Picking the right gun class to jump start your gun training

A group of women take aim at targets during a Girl and a Gun Shooting League event. (Photo: A Girl and A Gun)

Education is a vital component of gun ownership. Grasping the basic safety rules as well as the fundamentals of marksmanship sets new gun owners on the path for success. With a sea of options available, deciphering how to find the best gun class for you can seem overwhelming. That’s why Guns.com is here to help with some tips on why gun classes are a great investment and how to find one near you.

Why take a class?

Classes are useful resources that not only set gun owners on the right path but also save time and money in the long run. A basic or introductory class is a phenomenal way to familiarize yourself with your firearm while also gaining the basic tools of success at the range.

Safety is the foremost concern as a gun owner and good habits, and even bad ones, stick with you; therefore, it’s essential to start out on the right foot. Taking a class introduces you to the basics of gun safety, ensuring you and others remain safe while shooting and handling firearms. Though it seems like a no-brainer, an instructor can help reinforce good habits and prevent any bad ones from slipping into your routine. A quality gun instructor and class will drive home those basics of firearms safety that are necessary to responsibly own a gun.

In addition, a gun course will also reinforce good handling habits as well as marksmanship skills. Learning how to shoot well from the get-go will not only save on frustration at the range but also makes effective use of range time. Ultimately, starting the gun journey from a point of understanding and with good habits backing you will ensure that no time or money is wasted when you head to the range to practice.

Tips on finding the right class in a sea of options

Instructors from Trigger Happy Firearm Training help students on the range. (Photo: Trigger Happy Firearm Instruction)

The first step in enrollment is finding a class nearby. Organizations and shooting leagues dedicated to education are a good place to start. The NRA runs its own basic, introductory courses that can serve as a starting point for those just jumping into the gun pool. A Girl and a Gun shooting league is also a great resource for women looking for female instructors to begin their gun training with.

Another option is to talk to local gun stores and ranges to determine instructors in your area. Most ranges are staffed by those in the local gun community who often have a pulse on who’s who in the community. Start by asking for recommendations then take to the web. Follow-up their list with a search online and on sites like Yelp and Facebook to narrow down potential instructors.

Once a solid list is formulated, start calling respective schools or instructors and speak with the teacher of the course you’re interested in taking. Things to ask include:

  1. What background in firearms does the instructor have?
  2. How long have they been teaching?
  3. What certifications do they hold?
  4. Who have they trained under in the past?
  5. What is the most recent class they have attended?
  6. What classes are they taking or how do they stay current on information?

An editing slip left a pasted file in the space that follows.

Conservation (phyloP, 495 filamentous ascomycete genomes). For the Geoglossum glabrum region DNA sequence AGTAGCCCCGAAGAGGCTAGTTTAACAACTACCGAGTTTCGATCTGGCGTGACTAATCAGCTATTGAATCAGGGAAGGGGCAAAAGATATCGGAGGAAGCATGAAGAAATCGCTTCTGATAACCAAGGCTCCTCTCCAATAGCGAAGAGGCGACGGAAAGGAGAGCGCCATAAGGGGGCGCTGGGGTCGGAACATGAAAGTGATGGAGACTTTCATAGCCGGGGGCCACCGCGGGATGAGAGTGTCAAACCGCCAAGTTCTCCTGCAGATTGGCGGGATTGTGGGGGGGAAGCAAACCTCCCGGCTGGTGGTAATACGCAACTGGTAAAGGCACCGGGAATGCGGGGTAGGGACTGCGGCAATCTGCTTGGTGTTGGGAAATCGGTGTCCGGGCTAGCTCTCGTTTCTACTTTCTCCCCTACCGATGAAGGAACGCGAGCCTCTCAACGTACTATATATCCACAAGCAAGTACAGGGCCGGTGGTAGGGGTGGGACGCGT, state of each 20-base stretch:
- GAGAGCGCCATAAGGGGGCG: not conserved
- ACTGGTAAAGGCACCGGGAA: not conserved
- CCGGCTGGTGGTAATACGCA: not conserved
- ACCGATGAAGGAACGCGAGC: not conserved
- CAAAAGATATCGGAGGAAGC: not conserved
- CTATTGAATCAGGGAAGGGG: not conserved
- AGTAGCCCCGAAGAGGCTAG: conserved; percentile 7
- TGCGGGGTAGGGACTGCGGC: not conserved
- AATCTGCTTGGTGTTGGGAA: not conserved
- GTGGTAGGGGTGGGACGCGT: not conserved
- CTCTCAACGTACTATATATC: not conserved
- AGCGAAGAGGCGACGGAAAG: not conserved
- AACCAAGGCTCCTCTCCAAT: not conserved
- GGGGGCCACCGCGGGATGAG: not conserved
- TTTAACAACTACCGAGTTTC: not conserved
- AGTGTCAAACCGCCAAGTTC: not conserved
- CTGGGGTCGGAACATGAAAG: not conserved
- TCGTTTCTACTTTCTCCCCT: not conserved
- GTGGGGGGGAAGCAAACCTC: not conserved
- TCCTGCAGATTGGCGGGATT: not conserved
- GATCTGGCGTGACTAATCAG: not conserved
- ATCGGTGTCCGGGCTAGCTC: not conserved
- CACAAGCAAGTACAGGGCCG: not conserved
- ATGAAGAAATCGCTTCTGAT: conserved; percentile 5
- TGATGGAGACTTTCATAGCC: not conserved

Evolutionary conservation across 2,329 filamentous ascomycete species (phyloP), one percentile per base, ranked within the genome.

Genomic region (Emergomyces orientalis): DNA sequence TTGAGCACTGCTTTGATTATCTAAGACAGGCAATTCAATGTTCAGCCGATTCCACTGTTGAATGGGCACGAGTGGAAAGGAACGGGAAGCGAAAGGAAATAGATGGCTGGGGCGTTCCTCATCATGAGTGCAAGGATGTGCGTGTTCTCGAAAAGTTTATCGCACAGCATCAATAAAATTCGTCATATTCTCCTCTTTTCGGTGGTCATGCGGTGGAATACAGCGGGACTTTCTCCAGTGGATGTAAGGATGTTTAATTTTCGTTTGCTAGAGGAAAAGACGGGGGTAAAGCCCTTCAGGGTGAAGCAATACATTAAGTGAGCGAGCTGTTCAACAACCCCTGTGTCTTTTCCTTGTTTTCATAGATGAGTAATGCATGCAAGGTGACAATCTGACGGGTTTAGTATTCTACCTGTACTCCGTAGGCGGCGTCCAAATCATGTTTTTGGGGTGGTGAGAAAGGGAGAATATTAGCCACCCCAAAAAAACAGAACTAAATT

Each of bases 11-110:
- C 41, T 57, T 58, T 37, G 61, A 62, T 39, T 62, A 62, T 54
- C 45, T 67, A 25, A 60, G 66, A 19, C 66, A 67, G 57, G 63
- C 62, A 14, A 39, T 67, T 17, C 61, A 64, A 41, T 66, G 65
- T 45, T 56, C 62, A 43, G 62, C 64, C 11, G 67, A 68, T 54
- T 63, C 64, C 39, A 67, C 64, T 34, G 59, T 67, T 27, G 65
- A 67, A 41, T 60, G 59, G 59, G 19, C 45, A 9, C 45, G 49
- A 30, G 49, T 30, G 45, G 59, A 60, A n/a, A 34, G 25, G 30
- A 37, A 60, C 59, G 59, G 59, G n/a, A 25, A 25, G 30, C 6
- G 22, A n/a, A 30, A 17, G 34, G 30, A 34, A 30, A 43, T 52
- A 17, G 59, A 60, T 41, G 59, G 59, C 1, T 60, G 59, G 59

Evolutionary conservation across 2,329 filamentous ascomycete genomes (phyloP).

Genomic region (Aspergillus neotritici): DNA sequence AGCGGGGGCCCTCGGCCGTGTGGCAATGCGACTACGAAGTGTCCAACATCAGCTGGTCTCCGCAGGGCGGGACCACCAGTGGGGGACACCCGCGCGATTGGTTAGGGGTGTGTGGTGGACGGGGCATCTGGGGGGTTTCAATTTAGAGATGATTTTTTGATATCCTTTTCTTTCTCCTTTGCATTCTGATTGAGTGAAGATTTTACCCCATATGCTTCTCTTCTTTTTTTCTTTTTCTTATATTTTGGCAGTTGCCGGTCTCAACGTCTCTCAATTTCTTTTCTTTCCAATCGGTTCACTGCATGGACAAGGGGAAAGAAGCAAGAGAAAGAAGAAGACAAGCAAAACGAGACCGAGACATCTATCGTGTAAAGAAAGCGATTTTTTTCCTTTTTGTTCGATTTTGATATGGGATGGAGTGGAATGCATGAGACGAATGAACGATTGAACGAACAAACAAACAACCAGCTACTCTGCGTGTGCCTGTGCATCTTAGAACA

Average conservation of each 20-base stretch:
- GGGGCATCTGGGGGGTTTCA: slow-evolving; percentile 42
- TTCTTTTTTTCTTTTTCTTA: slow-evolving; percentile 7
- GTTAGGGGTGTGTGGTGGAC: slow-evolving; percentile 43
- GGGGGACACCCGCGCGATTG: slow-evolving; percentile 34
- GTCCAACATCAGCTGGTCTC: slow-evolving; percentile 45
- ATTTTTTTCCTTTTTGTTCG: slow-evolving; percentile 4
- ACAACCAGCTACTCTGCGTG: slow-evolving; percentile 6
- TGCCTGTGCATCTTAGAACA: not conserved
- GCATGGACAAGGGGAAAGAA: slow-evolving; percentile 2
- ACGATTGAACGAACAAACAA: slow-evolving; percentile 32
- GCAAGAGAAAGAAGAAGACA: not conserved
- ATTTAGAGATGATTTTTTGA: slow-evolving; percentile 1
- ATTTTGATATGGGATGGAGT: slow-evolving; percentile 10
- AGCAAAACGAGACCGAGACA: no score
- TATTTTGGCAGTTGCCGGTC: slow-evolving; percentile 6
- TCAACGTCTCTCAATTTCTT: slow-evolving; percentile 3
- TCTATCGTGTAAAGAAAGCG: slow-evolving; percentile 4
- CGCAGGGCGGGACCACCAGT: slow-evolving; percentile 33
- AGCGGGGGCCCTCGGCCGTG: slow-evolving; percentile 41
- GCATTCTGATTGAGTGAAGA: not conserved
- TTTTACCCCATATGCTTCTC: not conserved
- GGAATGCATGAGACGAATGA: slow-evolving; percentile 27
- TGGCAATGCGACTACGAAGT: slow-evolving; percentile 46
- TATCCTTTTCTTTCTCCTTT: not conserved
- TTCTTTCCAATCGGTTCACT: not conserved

7. Are they first aid certified?
  8. What is their style of instruction?

By asking these questions, you’re getting to the heart of who the instructor is in the classroom. Be wary of instructors who deflect answering the questions or who don’t seem interested in pursuing continuing education. The most effective instructors are those that continue to learn on their own time.  These are the teachers you want teaching you.

In addition to learning about the instructor him/herself also inquire about the course. Basics like days/times of the class, how long the class runs, prices and what equipment is required are all fundamental points to be aware of. Though it might be tempting to go with a “cheaper” class, bear in mind that quality is more sound investment than price.

We live in a day of social media and video, so don’t forget to use that to your advantage. Most good instructors will have videos of their class or themselves shooting online. Be wary of any instructor who seems reluctant to share their skills in front of their students.

When it’s all said and done and information has been gathered, evaluate your options. Decipher which instructor you jive with better and which course is in the direction you want your gun lifestyle to grow. All that’s left is to sign up!

Final thoughts

In the search for good gun training remember that you are investing in a lifelong skill and let that be the motivating factor. Also, keep in mind that gun training shouldn’t be a one and done venture. Continuing to take classes and educate yourself on tactics and techniques, no matter your style of shooting, will help you achieve your goals on your gun journey.

Editor’s Note: Check out Alliance Police Training for a great list of instructor’s and courses in the Midwest.

This article was syndicated from Guns.com Guns.com is a niche news web site that publishes original reporting on the wide range of topics within the gun world. We publish Monday through Saturday. Our approach is to explore the topic of guns through the widest lens possible, to deliver these findings as fairly and accurately as possible and to host the opinions and perspectives of our writers and readers as selflessly as possible, trying our best not to get in the way of our contributors. Our desire is to allow our writers and readers to tell their stories, no matter what the story is, as long as we believe a) it will benefit or interest gun owners and b) conforms to ethical journalistic methods and practices. Our headquarters are in Illinois but our contributors submit to us from across the United States — from Maine to California, from Texas to Alaska and every state in between.